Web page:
It’s a relatively easy question with no easy answer: What are the biggest issues facing the LGBT community?
This question surfaced recently on one of the community forums on LinkedIn and the ensuing discussion might have well been a WWE wrestling extravaganza! It even had tag-teams with the issues and everyone had a different answer to the most serious things we must overcome in our civil rights battle.
The lines were drawn between age and whether the issues facing senior gays, lesbians, bisexuals and transgender people had any bearing on younger LGBT people at all. The younger people on the forum seemed completely disinterested in these issues while a good deal of the older ones seemed to feel the same about the young ones.
Of course the young ones never really stated that they had any issues at all. One very bright and lucid young lady said she worked with older LGBT people and learned quite a bit about our history from them and carried that knowledge to the younger ones at her local community center. She wanted to know more about LGBT history.
Okay, so we’ve identified that older LGBT people need more involvement with younger ones. We have very little mentorship and this is hurting our community a lot. Every older activist or person who is knowledgeable about the history of the LGBT gay civil rights movement should be donating their time to their local LGBT center to educate younger people on our history.
The current state of affairs of the gay civil rights movements is hideous, atrocious, fragmented heading in the wrong direction, playing into the right-wing’s plan; take your pick of one of those descriptions because at any one moment we’re guilty of one of those issues.
I’ll cite an example. Last year we saw the end of Don’t Ask Don’t Tell. That should have been the last thing the LGBT community tried to reverse and I’ll tell you why.
Now that we have gay and lesbian service members serving in the open the real problems are coming out. Congress wants to pass a law prohibiting military chaplains from performing gay marriages in states where it’s legal and even if you can get legally married your spouse can’t get spousal military benefits so they had to start a new organization called, “OutSource”.
Did anyone think of these issues before they asked for repeal of DADT?
Now from where I sit, I tend to lean in the direction of The Black Panther Party back in the 1960s when they refused to serve in the military because African-Americans were being treated like second class citizens.
As homosexuals and gender challenged Americans we’re being treated like third class citizens or not even human at all and we have members of our community who actually want to wave flags and die for this country? Now we can be as out as we want to and the flag officers can station the fags and dykes on the front lines so we die first. No great loss to them, is it? Now that homosexuals can serve openly it just opened up a whole new venue for the military recruiters to fill the military with cannon fodder.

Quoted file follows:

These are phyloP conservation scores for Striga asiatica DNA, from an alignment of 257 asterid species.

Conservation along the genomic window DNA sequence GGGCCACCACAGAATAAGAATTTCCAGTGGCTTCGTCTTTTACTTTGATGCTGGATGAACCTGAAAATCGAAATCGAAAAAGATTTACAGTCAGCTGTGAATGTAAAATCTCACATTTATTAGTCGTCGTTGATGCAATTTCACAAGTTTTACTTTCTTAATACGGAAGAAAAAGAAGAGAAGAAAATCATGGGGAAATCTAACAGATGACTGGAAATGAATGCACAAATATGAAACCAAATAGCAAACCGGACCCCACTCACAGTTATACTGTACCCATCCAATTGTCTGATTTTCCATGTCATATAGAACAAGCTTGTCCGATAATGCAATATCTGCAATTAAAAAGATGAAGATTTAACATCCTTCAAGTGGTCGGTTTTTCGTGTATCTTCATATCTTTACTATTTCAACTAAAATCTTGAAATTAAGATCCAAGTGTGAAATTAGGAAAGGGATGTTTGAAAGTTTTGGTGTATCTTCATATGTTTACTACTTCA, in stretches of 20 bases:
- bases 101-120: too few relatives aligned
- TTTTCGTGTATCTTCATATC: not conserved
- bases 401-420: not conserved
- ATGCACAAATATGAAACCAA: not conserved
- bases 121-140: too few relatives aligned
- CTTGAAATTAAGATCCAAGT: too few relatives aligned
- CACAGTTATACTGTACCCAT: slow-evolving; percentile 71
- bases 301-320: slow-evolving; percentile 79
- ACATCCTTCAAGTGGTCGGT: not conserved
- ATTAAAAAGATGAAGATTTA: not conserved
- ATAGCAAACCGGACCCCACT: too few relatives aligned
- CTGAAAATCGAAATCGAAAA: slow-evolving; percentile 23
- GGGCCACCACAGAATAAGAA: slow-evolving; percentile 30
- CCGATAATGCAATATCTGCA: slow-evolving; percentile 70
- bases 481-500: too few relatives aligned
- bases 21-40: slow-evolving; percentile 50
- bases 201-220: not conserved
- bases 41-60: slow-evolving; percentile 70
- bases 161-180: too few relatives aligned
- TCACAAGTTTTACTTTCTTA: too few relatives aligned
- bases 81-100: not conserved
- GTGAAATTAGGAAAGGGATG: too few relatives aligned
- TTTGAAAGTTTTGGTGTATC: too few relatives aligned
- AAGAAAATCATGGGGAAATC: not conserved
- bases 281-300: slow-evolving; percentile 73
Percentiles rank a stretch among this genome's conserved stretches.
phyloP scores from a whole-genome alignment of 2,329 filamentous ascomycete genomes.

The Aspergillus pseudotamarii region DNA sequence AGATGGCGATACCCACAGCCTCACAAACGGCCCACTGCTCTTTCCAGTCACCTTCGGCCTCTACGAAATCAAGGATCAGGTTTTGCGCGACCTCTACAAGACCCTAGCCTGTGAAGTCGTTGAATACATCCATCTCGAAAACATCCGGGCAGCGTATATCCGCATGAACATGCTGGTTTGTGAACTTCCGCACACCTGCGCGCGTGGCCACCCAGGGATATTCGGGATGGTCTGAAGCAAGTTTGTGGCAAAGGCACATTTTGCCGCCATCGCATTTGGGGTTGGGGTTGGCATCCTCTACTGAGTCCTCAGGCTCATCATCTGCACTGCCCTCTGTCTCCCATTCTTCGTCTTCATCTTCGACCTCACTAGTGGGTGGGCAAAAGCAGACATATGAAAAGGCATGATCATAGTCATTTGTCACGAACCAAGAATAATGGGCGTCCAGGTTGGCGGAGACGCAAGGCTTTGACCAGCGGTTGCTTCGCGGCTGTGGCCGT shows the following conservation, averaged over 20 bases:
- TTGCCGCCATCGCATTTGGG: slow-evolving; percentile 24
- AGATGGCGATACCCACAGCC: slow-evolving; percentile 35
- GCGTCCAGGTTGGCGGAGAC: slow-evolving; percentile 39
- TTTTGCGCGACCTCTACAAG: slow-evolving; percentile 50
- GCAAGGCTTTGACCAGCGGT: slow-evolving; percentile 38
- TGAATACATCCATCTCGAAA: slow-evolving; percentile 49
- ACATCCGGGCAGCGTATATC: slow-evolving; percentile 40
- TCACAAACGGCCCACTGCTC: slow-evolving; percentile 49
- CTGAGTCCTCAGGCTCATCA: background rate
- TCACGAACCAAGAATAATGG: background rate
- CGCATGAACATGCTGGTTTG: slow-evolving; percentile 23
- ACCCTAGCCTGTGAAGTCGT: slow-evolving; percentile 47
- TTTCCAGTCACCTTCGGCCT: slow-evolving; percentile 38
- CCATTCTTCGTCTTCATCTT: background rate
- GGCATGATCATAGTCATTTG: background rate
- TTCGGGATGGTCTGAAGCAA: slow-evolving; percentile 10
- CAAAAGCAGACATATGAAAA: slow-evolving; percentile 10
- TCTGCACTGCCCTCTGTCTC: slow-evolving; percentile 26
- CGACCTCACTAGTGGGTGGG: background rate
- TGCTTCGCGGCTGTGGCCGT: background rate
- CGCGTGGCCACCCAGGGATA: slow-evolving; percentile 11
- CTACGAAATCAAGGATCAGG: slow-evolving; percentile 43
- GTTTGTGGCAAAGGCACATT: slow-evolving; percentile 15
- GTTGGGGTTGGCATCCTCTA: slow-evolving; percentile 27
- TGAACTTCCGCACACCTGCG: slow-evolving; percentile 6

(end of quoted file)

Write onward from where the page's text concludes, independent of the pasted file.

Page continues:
Some people in the discussion thought education was a major issue and that bullying was being encouraged by the attitudes of school administrations.
You might have a good point there but let’s look a little deeper as to why bullying takes place in the first place, who gets bullied and why because it’s a favorite subject of mine.
Yes, girls get bullied. Everyone gets bullied for different reasons but when it comes to being bullied for being gay boys top the list so you’ve got to ask yourself why that is?
I can remember when I was in school and listening to the boy’s coach when it came to performing in gym class. If a boy couldn’t physically do what other boys could then the coach would call them nice little names like “pussy” or “pansy” and accuse them of being “girlie”. Of course this would elicit all sorts of laughter out of the other boys because none of them wanted to be like “girls”.
Being gay is being like a girl because if you’re gay then you like men you must be a girl, right?
A few years ago I saw Whoopi Goldberg do a wonderful diatribe about ridiculous it was for men to think being a woman was weak. She stood there with that “I dare you to knock it off”, Whoopi-look that she gets before delivering the punch-line. “When men can push something the size of a watermelon out of something the size of lemon on their bodies after spending nine months carrying around a bowling ball in front of them then they got the right to think women are weak!”
If there are any heterosexuals reading this who think it’s easy coming out as a homosexual, bisexual or transgender person then think again. Most anyone in our group would tell you that it would have been an easier life if we had been born straight but we are who we are. Nothing more and nothing less than you are.
So if gay men are “girlie” then they’re no less brave than a woman is and women tend to be braver than men are when it comes to facing pain and adversity. That is those who survive the bullying.
So what does the LGBT community really need to address?
I would say it needs to face itself first.
And to talk of cabbages and Kings…
By Stephanie Donald
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